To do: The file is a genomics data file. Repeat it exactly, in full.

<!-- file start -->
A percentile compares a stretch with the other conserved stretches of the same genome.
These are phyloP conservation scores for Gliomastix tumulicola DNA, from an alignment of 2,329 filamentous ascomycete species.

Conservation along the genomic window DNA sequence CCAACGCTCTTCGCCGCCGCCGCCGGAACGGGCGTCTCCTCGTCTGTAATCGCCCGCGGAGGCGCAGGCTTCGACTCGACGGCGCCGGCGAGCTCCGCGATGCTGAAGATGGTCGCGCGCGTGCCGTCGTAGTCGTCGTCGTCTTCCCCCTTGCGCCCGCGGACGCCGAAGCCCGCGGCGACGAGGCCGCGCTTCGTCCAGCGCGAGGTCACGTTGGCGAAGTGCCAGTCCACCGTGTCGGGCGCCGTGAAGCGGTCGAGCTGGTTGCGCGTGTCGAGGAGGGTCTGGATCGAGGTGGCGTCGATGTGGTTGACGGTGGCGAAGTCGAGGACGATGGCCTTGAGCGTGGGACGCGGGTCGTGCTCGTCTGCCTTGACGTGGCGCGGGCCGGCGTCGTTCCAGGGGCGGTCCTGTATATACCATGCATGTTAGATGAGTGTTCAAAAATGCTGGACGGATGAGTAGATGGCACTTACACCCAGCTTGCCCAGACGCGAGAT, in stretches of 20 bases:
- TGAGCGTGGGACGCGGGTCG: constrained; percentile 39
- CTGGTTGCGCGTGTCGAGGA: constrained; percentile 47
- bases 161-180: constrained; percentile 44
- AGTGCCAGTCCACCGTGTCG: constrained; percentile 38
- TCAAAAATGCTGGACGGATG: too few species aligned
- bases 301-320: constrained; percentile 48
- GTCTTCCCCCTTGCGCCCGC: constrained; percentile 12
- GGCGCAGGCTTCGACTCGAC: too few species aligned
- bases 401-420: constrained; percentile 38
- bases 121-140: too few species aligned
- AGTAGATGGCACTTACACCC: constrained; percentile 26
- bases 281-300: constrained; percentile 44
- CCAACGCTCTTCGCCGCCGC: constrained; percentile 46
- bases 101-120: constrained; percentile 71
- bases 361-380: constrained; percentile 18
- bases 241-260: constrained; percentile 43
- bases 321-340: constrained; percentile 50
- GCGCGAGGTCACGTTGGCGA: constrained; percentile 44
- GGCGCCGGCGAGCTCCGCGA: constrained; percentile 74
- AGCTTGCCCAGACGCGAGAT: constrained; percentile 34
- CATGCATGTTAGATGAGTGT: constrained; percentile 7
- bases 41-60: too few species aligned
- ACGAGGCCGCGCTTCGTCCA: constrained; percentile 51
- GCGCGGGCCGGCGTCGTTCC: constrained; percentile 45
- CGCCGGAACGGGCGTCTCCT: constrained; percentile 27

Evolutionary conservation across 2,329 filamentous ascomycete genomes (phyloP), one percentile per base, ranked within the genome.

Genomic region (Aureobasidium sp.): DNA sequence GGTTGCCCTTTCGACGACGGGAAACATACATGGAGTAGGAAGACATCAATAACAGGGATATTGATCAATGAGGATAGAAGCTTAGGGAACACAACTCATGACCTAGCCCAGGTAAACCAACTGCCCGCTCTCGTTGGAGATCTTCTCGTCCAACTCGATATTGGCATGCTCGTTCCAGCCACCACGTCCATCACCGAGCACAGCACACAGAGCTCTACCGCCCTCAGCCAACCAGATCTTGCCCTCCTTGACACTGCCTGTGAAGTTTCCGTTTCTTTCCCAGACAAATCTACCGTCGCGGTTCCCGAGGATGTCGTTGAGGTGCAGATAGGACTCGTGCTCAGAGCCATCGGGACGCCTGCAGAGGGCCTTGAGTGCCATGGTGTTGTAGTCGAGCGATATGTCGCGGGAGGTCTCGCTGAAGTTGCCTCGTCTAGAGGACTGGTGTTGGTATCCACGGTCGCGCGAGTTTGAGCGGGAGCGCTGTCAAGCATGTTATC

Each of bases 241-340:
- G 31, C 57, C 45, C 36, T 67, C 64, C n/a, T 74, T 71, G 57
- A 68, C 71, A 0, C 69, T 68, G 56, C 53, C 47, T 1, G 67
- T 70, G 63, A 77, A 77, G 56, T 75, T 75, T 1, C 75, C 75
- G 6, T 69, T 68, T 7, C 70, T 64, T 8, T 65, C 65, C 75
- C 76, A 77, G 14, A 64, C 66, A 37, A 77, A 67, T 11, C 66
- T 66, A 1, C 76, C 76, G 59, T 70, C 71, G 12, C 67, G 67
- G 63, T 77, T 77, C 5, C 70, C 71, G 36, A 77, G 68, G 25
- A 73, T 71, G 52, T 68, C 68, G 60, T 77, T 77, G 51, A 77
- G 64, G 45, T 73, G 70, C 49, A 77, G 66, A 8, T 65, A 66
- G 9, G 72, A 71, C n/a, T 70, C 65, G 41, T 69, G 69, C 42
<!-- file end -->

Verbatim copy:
A percentile compares a stretch with the other conserved stretches of the same genome.
These are phyloP conservation scores for Gliomastix tumulicola DNA, from an alignment of 2,329 filamentous ascomycete species.

Conservation along the genomic window DNA sequence CCAACGCTCTTCGCCGCCGCCGCCGGAACGGGCGTCTCCTCGTCTGTAATCGCCCGCGGAGGCGCAGGCTTCGACTCGACGGCGCCGGCGAGCTCCGCGATGCTGAAGATGGTCGCGCGCGTGCCGTCGTAGTCGTCGTCGTCTTCCCCCTTGCGCCCGCGGACGCCGAAGCCCGCGGCGACGAGGCCGCGCTTCGTCCAGCGCGAGGTCACGTTGGCGAAGTGCCAGTCCACCGTGTCGGGCGCCGTGAAGCGGTCGAGCTGGTTGCGCGTGTCGAGGAGGGTCTGGATCGAGGTGGCGTCGATGTGGTTGACGGTGGCGAAGTCGAGGACGATGGCCTTGAGCGTGGGACGCGGGTCGTGCTCGTCTGCCTTGACGTGGCGCGGGCCGGCGTCGTTCCAGGGGCGGTCCTGTATATACCATGCATGTTAGATGAGTGTTCAAAAATGCTGGACGGATGAGTAGATGGCACTTACACCCAGCTTGCCCAGACGCGAGAT, in stretches of 20 bases:
- TGAGCGTGGGACGCGGGTCG: constrained; percentile 39
- CTGGTTGCGCGTGTCGAGGA: constrained; percentile 47
- bases 161-180: constrained; percentile 44
- AGTGCCAGTCCACCGTGTCG: constrained; percentile 38
- TCAAAAATGCTGGACGGATG: too few species aligned
- bases 301-320: constrained; percentile 48
- GTCTTCCCCCTTGCGCCCGC: constrained; percentile 12
- GGCGCAGGCTTCGACTCGAC: too few species aligned
- bases 401-420: constrained; percentile 38
- bases 121-140: too few species aligned
- AGTAGATGGCACTTACACCC: constrained; percentile 26
- bases 281-300: constrained; percentile 44
- CCAACGCTCTTCGCCGCCGC: constrained; percentile 46
- bases 101-120: constrained; percentile 71
- bases 361-380: constrained; percentile 18
- bases 241-260: constrained; percentile 43
- bases 321-340: constrained; percentile 50
- GCGCGAGGTCACGTTGGCGA: constrained; percentile 44
- GGCGCCGGCGAGCTCCGCGA: constrained; percentile 74
- AGCTTGCCCAGACGCGAGAT: constrained; percentile 34
- CATGCATGTTAGATGAGTGT: constrained; percentile 7
- bases 41-60: too few species aligned
- ACGAGGCCGCGCTTCGTCCA: constrained; percentile 51
- GCGCGGGCCGGCGTCGTTCC: constrained; percentile 45
- CGCCGGAACGGGCGTCTCCT: constrained; percentile 27

Evolutionary conservation across 2,329 filamentous ascomycete genomes (phyloP), one percentile per base, ranked within the genome.

Genomic region (Aureobasidium sp.): DNA sequence GGTTGCCCTTTCGACGACGGGAAACATACATGGAGTAGGAAGACATCAATAACAGGGATATTGATCAATGAGGATAGAAGCTTAGGGAACACAACTCATGACCTAGCCCAGGTAAACCAACTGCCCGCTCTCGTTGGAGATCTTCTCGTCCAACTCGATATTGGCATGCTCGTTCCAGCCACCACGTCCATCACCGAGCACAGCACACAGAGCTCTACCGCCCTCAGCCAACCAGATCTTGCCCTCCTTGACACTGCCTGTGAAGTTTCCGTTTCTTTCCCAGACAAATCTACCGTCGCGGTTCCCGAGGATGTCGTTGAGGTGCAGATAGGACTCGTGCTCAGAGCCATCGGGACGCCTGCAGAGGGCCTTGAGTGCCATGGTGTTGTAGTCGAGCGATATGTCGCGGGAGGTCTCGCTGAAGTTGCCTCGTCTAGAGGACTGGTGTTGGTATCCACGGTCGCGCGAGTTTGAGCGGGAGCGCTGTCAAGCATGTTATC

Each of bases 241-340:
- G 31, C 57, C 45, C 36, T 67, C 64, C n/a, T 74, T 71, G 57
- A 68, C 71, A 0, C 69, T 68, G 56, C 53, C 47, T 1, G 67
- T 70, G 63, A 77, A 77, G 56, T 75, T 75, T 1, C 75, C 75
- G 6, T 69, T 68, T 7, C 70, T 64, T 8, T 65, C 65, C 75
- C 76, A 77, G 14, A 64, C 66, A 37, A 77, A 67, T 11, C 66
- T 66, A 1, C 76, C 76, G 59, T 70, C 71, G 12, C 67, G 67
- G 63, T 77, T 77, C 5, C 70, C 71, G 36, A 77, G 68, G 25
- A 73, T 71, G 52, T 68, C 68, G 60, T 77, T 77, G 51, A 77
- G 64, G 45, T 73, G 70, C 49, A 77, G 66, A 8, T 65, A 66
- G 9, G 72, A 71, C n/a, T 70, C 65, G 41, T 69, G 69, C 42